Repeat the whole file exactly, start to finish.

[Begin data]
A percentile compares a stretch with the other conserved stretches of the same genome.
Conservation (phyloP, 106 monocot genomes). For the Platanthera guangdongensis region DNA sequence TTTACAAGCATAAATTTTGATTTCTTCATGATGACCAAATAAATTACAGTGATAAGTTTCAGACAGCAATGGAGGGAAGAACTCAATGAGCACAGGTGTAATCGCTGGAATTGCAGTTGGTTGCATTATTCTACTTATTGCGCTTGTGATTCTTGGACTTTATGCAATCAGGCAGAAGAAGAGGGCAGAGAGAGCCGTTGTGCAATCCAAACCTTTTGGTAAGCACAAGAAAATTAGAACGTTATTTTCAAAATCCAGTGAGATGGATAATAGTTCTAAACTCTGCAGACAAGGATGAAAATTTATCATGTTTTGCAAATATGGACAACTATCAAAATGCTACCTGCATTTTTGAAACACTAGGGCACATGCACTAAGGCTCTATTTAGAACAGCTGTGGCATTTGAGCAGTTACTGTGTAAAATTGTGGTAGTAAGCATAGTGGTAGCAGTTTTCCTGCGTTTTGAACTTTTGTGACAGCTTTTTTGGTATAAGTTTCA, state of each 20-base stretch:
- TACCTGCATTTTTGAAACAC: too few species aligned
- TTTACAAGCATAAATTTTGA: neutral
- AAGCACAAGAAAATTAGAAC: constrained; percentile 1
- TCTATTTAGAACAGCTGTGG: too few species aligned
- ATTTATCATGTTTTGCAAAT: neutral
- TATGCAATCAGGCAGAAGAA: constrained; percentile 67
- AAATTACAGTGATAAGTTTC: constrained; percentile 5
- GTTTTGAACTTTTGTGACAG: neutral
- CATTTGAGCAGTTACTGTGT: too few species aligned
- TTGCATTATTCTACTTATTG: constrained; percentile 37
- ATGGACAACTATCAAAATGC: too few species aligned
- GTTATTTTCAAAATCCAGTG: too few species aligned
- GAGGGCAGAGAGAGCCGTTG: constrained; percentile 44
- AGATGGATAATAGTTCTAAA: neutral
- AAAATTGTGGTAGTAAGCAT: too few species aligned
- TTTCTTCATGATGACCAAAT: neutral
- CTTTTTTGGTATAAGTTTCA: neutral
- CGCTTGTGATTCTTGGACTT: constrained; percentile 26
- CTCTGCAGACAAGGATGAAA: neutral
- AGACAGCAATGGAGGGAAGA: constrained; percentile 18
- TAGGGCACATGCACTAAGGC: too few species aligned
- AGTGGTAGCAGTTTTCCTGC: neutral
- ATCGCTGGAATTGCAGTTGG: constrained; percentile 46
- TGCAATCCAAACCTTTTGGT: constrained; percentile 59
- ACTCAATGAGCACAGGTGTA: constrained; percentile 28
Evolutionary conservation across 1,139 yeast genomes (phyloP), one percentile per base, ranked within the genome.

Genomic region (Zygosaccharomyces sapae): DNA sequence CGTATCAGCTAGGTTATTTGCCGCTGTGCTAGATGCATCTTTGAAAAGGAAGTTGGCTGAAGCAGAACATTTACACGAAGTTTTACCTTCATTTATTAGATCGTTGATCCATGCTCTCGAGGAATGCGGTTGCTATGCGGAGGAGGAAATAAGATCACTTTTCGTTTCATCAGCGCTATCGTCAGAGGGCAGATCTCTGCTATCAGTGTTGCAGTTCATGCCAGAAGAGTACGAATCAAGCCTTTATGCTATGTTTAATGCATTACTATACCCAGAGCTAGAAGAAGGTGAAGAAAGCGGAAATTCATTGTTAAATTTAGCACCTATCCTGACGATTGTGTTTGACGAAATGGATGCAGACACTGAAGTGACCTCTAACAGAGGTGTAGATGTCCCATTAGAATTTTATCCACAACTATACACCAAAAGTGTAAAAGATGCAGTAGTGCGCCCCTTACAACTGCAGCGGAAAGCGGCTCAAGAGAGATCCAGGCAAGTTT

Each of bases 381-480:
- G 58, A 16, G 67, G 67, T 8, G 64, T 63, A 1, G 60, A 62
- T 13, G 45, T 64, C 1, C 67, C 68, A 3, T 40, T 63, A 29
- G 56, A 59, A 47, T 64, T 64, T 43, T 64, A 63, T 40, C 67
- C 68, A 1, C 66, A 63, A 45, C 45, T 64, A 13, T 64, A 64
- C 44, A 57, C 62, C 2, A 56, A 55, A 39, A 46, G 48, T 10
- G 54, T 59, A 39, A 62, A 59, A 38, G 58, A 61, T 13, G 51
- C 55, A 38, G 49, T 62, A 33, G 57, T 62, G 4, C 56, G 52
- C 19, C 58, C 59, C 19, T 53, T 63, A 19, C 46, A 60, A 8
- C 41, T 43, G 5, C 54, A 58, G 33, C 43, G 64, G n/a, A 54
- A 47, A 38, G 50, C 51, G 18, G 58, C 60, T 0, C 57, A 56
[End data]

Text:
A percentile compares a stretch with the other conserved stretches of the same genome.
Conservation (phyloP, 106 monocot genomes). For the Platanthera guangdongensis region DNA sequence TTTACAAGCATAAATTTTGATTTCTTCATGATGACCAAATAAATTACAGTGATAAGTTTCAGACAGCAATGGAGGGAAGAACTCAATGAGCACAGGTGTAATCGCTGGAATTGCAGTTGGTTGCATTATTCTACTTATTGCGCTTGTGATTCTTGGACTTTATGCAATCAGGCAGAAGAAGAGGGCAGAGAGAGCCGTTGTGCAATCCAAACCTTTTGGTAAGCACAAGAAAATTAGAACGTTATTTTCAAAATCCAGTGAGATGGATAATAGTTCTAAACTCTGCAGACAAGGATGAAAATTTATCATGTTTTGCAAATATGGACAACTATCAAAATGCTACCTGCATTTTTGAAACACTAGGGCACATGCACTAAGGCTCTATTTAGAACAGCTGTGGCATTTGAGCAGTTACTGTGTAAAATTGTGGTAGTAAGCATAGTGGTAGCAGTTTTCCTGCGTTTTGAACTTTTGTGACAGCTTTTTTGGTATAAGTTTCA, state of each 20-base stretch:
- TACCTGCATTTTTGAAACAC: too few species aligned
- TTTACAAGCATAAATTTTGA: neutral
- AAGCACAAGAAAATTAGAAC: constrained; percentile 1
- TCTATTTAGAACAGCTGTGG: too few species aligned
- ATTTATCATGTTTTGCAAAT: neutral
- TATGCAATCAGGCAGAAGAA: constrained; percentile 67
- AAATTACAGTGATAAGTTTC: constrained; percentile 5
- GTTTTGAACTTTTGTGACAG: neutral
- CATTTGAGCAGTTACTGTGT: too few species aligned
- TTGCATTATTCTACTTATTG: constrained; percentile 37
- ATGGACAACTATCAAAATGC: too few species aligned
- GTTATTTTCAAAATCCAGTG: too few species aligned
- GAGGGCAGAGAGAGCCGTTG: constrained; percentile 44
- AGATGGATAATAGTTCTAAA: neutral
- AAAATTGTGGTAGTAAGCAT: too few species aligned
- TTTCTTCATGATGACCAAAT: neutral
- CTTTTTTGGTATAAGTTTCA: neutral
- CGCTTGTGATTCTTGGACTT: constrained; percentile 26
- CTCTGCAGACAAGGATGAAA: neutral
- AGACAGCAATGGAGGGAAGA: constrained; percentile 18
- TAGGGCACATGCACTAAGGC: too few species aligned
- AGTGGTAGCAGTTTTCCTGC: neutral
- ATCGCTGGAATTGCAGTTGG: constrained; percentile 46
- TGCAATCCAAACCTTTTGGT: constrained; percentile 59
- ACTCAATGAGCACAGGTGTA: constrained; percentile 28
Evolutionary conservation across 1,139 yeast genomes (phyloP), one percentile per base, ranked within the genome.

Genomic region (Zygosaccharomyces sapae): DNA sequence CGTATCAGCTAGGTTATTTGCCGCTGTGCTAGATGCATCTTTGAAAAGGAAGTTGGCTGAAGCAGAACATTTACACGAAGTTTTACCTTCATTTATTAGATCGTTGATCCATGCTCTCGAGGAATGCGGTTGCTATGCGGAGGAGGAAATAAGATCACTTTTCGTTTCATCAGCGCTATCGTCAGAGGGCAGATCTCTGCTATCAGTGTTGCAGTTCATGCCAGAAGAGTACGAATCAAGCCTTTATGCTATGTTTAATGCATTACTATACCCAGAGCTAGAAGAAGGTGAAGAAAGCGGAAATTCATTGTTAAATTTAGCACCTATCCTGACGATTGTGTTTGACGAAATGGATGCAGACACTGAAGTGACCTCTAACAGAGGTGTAGATGTCCCATTAGAATTTTATCCACAACTATACACCAAAAGTGTAAAAGATGCAGTAGTGCGCCCCTTACAACTGCAGCGGAAAGCGGCTCAAGAGAGATCCAGGCAAGTTT

Each of bases 381-480:
- G 58, A 16, G 67, G 67, T 8, G 64, T 63, A 1, G 60, A 62
- T 13, G 45, T 64, C 1, C 67, C 68, A 3, T 40, T 63, A 29
- G 56, A 59, A 47, T 64, T 64, T 43, T 64, A 63, T 40, C 67
- C 68, A 1, C 66, A 63, A 45, C 45, T 64, A 13, T 64, A 64
- C 44, A 57, C 62, C 2, A 56, A 55, A 39, A 46, G 48, T 10
- G 54, T 59, A 39, A 62, A 59, A 38, G 58, A 61, T 13, G 51
- C 55, A 38, G 49, T 62, A 33, G 57, T 62, G 4, C 56, G 52
- C 19, C 58, C 59, C 19, T 53, T 63, A 19, C 46, A 60, A 8
- C 41, T 43, G 5, C 54, A 58, G 33, C 43, G 64, G n/a, A 54
- A 47, A 38, G 50, C 51, G 18, G 58, C 60, T 0, C 57, A 56